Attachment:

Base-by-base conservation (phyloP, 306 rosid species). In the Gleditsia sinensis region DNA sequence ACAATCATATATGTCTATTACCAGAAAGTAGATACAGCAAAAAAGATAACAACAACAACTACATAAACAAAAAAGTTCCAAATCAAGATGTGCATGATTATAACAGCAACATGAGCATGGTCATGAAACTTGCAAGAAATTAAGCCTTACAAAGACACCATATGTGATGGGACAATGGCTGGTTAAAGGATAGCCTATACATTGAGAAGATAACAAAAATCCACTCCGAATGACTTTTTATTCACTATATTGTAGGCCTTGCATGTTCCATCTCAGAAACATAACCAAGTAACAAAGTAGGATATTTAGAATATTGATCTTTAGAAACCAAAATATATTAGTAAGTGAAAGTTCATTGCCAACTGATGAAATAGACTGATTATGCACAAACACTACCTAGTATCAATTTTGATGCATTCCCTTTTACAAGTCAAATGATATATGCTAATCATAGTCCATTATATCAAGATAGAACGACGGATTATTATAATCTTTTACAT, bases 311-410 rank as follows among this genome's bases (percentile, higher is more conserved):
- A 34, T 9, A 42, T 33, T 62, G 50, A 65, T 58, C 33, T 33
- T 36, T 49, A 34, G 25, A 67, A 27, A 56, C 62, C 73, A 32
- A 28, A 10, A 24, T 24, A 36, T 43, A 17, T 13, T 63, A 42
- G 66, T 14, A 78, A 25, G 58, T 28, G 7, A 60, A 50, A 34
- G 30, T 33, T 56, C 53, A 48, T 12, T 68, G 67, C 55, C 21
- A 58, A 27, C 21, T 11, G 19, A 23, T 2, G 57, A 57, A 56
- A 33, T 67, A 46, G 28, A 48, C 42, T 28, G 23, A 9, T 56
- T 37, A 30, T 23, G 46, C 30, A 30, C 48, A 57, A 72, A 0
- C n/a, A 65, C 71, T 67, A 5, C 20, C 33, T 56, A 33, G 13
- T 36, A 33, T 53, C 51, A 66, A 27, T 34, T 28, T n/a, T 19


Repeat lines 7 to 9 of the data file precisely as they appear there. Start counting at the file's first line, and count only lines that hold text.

- A 58, A 27, C 21, T 11, G 19, A 23, T 2, G 57, A 57, A 56
- A 33, T 67, A 46, G 28, A 48, C 42, T 28, G 23, A 9, T 56
- T 37, A 30, T 23, G 46, C 30, A 30, C 48, A 57, A 72, A 0